However, the human brain in order to coordinate and help fire the right muscles consistently needs to have things happen in building blocks. I wouldnt expect you to take on Federer and win, nor take off and surf a 10 ft. wave at Pipeline and get tubed, or run the mile in less then 5 minutes, nor lift 500 lbs. when you never lifted in your life.

I am sure you have heard that tennis is a game of errors not winners. The faster you swing the higher the chance for a mistake in timing and keeping the ball in play.

It is important for growing tennis players to learn they can beat a ton of players by just keep the ball in play. Consistency does not mean hit it slow and be timid. It means staying within your limits so you can have a chance to win the point. It means being able to execute your game plan because the ball is still in play and you havent made an error.

However, just keeping the ball in play as a player ends up playing better players will not be enough. Placement then becomes an almost equal concern for the growing player who finds out they need to be able to move the ball around on the run while keeping the ball in play.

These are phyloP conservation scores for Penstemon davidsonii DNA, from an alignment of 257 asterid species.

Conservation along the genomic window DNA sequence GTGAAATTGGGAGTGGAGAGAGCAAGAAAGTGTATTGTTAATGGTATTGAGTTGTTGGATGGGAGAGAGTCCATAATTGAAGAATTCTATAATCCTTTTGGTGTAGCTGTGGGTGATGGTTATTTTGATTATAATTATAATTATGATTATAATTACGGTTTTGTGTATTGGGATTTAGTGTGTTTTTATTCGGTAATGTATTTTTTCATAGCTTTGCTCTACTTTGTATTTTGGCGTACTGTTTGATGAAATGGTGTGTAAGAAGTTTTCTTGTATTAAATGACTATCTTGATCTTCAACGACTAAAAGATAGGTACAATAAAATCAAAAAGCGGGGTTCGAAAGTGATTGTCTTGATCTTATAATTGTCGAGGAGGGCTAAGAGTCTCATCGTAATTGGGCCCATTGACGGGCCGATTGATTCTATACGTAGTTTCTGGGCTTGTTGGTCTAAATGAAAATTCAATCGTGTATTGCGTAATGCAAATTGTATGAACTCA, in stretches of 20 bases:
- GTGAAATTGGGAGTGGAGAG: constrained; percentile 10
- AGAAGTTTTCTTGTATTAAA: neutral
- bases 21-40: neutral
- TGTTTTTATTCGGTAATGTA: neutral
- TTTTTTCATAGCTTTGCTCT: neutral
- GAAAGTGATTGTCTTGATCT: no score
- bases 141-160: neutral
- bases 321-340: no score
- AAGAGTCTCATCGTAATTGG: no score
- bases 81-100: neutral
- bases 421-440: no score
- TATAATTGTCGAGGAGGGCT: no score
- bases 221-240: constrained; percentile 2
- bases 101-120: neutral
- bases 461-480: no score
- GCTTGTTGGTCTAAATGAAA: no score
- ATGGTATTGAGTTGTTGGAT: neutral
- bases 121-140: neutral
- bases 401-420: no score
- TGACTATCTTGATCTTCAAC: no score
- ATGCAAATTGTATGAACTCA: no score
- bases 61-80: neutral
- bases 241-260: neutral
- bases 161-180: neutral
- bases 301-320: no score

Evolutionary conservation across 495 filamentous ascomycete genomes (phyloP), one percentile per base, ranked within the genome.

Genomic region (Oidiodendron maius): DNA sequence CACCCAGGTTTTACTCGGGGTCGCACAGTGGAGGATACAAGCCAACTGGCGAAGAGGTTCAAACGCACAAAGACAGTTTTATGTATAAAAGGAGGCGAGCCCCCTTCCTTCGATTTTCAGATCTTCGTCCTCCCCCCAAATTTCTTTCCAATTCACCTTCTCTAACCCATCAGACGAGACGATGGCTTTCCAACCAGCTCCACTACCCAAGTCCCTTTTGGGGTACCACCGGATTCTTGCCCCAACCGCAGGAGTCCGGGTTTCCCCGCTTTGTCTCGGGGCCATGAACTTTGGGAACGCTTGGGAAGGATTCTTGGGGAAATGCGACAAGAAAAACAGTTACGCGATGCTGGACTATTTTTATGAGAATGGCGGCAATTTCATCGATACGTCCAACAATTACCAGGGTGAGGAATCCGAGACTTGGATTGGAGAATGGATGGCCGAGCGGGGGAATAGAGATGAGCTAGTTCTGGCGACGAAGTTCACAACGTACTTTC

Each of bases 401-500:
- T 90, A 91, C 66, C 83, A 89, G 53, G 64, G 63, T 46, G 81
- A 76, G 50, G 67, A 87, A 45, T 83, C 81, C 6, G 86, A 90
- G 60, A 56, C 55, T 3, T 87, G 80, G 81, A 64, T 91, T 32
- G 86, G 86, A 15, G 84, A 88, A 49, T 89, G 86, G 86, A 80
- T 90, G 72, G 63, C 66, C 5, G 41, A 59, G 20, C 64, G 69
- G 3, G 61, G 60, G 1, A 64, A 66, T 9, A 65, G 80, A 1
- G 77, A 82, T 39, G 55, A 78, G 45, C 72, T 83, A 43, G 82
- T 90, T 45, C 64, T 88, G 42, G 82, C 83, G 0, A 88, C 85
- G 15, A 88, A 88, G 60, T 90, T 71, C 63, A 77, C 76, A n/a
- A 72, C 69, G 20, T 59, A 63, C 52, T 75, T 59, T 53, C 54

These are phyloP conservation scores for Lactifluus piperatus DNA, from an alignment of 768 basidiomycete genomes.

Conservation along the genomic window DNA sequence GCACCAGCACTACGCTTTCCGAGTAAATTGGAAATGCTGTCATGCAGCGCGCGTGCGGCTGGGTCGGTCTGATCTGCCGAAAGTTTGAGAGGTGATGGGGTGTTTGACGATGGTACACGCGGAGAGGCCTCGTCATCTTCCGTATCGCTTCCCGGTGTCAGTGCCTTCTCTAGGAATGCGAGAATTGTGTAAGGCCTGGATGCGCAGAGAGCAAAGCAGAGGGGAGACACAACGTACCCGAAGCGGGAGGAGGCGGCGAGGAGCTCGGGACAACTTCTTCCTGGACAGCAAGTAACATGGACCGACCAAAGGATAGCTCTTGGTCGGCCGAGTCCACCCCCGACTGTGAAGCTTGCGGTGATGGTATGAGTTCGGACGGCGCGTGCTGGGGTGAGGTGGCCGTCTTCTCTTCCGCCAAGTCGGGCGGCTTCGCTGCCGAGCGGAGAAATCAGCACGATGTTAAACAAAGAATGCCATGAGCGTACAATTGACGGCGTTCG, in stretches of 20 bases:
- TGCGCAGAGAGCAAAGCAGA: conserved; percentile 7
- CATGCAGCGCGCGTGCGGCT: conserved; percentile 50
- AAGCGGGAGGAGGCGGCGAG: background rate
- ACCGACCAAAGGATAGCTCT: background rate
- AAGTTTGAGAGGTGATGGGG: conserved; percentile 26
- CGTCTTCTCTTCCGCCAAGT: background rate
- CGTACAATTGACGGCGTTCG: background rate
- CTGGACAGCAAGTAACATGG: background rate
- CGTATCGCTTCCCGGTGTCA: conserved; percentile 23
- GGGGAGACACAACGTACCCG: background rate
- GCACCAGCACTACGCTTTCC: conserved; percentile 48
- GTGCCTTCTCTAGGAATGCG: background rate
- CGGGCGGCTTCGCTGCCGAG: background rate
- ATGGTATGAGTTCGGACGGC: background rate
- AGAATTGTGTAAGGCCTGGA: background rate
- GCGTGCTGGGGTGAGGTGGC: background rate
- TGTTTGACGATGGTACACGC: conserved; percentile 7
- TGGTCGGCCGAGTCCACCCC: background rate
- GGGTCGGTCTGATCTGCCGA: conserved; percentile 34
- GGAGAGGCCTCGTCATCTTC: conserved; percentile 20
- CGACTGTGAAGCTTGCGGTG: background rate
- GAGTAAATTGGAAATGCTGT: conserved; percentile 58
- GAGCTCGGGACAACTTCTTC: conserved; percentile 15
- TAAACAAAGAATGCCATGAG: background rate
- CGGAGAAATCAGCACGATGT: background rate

A good player can make this happen with controlled pace. Good ball pace comes from swinging the racquet in such a way that you stay in control (head stays still, can make clean contact with the ball, you achieve the desired spin, you achieve the desired placement, and can support your game plan while mixing in different shots). Players like these are likely to do very well in tennis.

If you place emphasis on hitting the ball at one speed this is what you will have to do to overcome difficulty later as the quality of players your children face improve: